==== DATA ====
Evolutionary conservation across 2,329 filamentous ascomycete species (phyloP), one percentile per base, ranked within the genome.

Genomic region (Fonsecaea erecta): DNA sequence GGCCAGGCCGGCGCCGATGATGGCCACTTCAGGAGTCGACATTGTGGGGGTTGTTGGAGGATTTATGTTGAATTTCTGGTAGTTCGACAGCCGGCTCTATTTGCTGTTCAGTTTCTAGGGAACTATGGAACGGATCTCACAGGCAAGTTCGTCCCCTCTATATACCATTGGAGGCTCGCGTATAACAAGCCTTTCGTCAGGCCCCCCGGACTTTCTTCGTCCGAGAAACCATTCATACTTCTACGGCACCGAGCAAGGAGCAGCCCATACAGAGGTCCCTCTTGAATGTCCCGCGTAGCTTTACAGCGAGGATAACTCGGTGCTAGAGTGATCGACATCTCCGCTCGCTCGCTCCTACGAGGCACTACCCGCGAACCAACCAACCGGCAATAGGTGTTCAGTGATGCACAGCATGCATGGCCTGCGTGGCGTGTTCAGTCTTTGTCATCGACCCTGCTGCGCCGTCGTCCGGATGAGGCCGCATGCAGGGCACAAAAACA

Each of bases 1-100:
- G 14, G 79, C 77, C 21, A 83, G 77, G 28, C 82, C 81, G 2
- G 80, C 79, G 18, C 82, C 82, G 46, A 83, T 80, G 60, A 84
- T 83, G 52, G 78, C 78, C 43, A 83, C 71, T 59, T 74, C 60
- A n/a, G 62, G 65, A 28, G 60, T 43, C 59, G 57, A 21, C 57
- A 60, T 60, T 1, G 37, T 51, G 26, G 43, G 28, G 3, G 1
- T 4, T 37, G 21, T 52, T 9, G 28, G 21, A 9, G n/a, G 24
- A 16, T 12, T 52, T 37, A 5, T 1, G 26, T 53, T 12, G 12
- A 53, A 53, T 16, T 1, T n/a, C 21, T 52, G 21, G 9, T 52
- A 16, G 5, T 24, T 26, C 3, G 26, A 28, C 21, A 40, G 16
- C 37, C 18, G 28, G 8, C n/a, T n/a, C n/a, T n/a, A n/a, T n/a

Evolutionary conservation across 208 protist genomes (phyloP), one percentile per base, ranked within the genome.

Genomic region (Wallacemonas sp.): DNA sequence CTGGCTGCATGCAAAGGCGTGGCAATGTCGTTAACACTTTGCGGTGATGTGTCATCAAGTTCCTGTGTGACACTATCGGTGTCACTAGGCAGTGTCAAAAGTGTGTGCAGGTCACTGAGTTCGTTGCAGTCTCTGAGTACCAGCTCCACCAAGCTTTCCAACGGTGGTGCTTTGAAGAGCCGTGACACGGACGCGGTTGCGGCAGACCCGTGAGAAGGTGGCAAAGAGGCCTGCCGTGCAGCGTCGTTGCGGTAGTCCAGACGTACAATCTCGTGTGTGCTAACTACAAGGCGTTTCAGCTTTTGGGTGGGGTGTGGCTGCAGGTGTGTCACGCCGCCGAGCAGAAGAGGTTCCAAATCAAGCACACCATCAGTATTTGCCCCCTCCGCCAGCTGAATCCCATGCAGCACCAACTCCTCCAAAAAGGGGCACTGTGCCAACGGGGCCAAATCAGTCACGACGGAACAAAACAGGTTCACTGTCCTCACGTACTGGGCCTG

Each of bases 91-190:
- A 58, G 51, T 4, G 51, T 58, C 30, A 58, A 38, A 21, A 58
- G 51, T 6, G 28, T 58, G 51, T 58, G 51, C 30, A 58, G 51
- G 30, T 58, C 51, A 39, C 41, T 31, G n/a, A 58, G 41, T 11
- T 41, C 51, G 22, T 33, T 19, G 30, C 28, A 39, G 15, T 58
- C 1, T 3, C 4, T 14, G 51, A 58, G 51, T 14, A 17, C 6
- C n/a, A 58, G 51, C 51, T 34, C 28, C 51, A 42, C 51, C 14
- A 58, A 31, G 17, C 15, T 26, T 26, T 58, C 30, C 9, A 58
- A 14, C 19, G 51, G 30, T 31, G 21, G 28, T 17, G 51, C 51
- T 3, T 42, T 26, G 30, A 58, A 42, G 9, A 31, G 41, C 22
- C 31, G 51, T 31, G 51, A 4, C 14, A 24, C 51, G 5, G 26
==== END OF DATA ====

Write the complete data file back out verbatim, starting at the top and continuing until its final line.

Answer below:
Evolutionary conservation across 2,329 filamentous ascomycete species (phyloP), one percentile per base, ranked within the genome.

Genomic region (Fonsecaea erecta): DNA sequence GGCCAGGCCGGCGCCGATGATGGCCACTTCAGGAGTCGACATTGTGGGGGTTGTTGGAGGATTTATGTTGAATTTCTGGTAGTTCGACAGCCGGCTCTATTTGCTGTTCAGTTTCTAGGGAACTATGGAACGGATCTCACAGGCAAGTTCGTCCCCTCTATATACCATTGGAGGCTCGCGTATAACAAGCCTTTCGTCAGGCCCCCCGGACTTTCTTCGTCCGAGAAACCATTCATACTTCTACGGCACCGAGCAAGGAGCAGCCCATACAGAGGTCCCTCTTGAATGTCCCGCGTAGCTTTACAGCGAGGATAACTCGGTGCTAGAGTGATCGACATCTCCGCTCGCTCGCTCCTACGAGGCACTACCCGCGAACCAACCAACCGGCAATAGGTGTTCAGTGATGCACAGCATGCATGGCCTGCGTGGCGTGTTCAGTCTTTGTCATCGACCCTGCTGCGCCGTCGTCCGGATGAGGCCGCATGCAGGGCACAAAAACA

Each of bases 1-100:
- G 14, G 79, C 77, C 21, A 83, G 77, G 28, C 82, C 81, G 2
- G 80, C 79, G 18, C 82, C 82, G 46, A 83, T 80, G 60, A 84
- T 83, G 52, G 78, C 78, C 43, A 83, C 71, T 59, T 74, C 60
- A n/a, G 62, G 65, A 28, G 60, T 43, C 59, G 57, A 21, C 57
- A 60, T 60, T 1, G 37, T 51, G 26, G 43, G 28, G 3, G 1
- T 4, T 37, G 21, T 52, T 9, G 28, G 21, A 9, G n/a, G 24
- A 16, T 12, T 52, T 37, A 5, T 1, G 26, T 53, T 12, G 12
- A 53, A 53, T 16, T 1, T n/a, C 21, T 52, G 21, G 9, T 52
- A 16, G 5, T 24, T 26, C 3, G 26, A 28, C 21, A 40, G 16
- C 37, C 18, G 28, G 8, C n/a, T n/a, C n/a, T n/a, A n/a, T n/a

Evolutionary conservation across 208 protist genomes (phyloP), one percentile per base, ranked within the genome.

Genomic region (Wallacemonas sp.): DNA sequence CTGGCTGCATGCAAAGGCGTGGCAATGTCGTTAACACTTTGCGGTGATGTGTCATCAAGTTCCTGTGTGACACTATCGGTGTCACTAGGCAGTGTCAAAAGTGTGTGCAGGTCACTGAGTTCGTTGCAGTCTCTGAGTACCAGCTCCACCAAGCTTTCCAACGGTGGTGCTTTGAAGAGCCGTGACACGGACGCGGTTGCGGCAGACCCGTGAGAAGGTGGCAAAGAGGCCTGCCGTGCAGCGTCGTTGCGGTAGTCCAGACGTACAATCTCGTGTGTGCTAACTACAAGGCGTTTCAGCTTTTGGGTGGGGTGTGGCTGCAGGTGTGTCACGCCGCCGAGCAGAAGAGGTTCCAAATCAAGCACACCATCAGTATTTGCCCCCTCCGCCAGCTGAATCCCATGCAGCACCAACTCCTCCAAAAAGGGGCACTGTGCCAACGGGGCCAAATCAGTCACGACGGAACAAAACAGGTTCACTGTCCTCACGTACTGGGCCTG

Each of bases 91-190:
- A 58, G 51, T 4, G 51, T 58, C 30, A 58, A 38, A 21, A 58
- G 51, T 6, G 28, T 58, G 51, T 58, G 51, C 30, A 58, G 51
- G 30, T 58, C 51, A 39, C 41, T 31, G n/a, A 58, G 41, T 11
- T 41, C 51, G 22, T 33, T 19, G 30, C 28, A 39, G 15, T 58
- C 1, T 3, C 4, T 14, G 51, A 58, G 51, T 14, A 17, C 6
- C n/a, A 58, G 51, C 51, T 34, C 28, C 51, A 42, C 51, C 14
- A 58, A 31, G 17, C 15, T 26, T 26, T 58, C 30, C 9, A 58
- A 14, C 19, G 51, G 30, T 31, G 21, G 28, T 17, G 51, C 51
- T 3, T 42, T 26, G 30, A 58, A 42, G 9, A 31, G 41, C 22
- C 31, G 51, T 31, G 51, A 4, C 14, A 24, C 51, G 5, G 26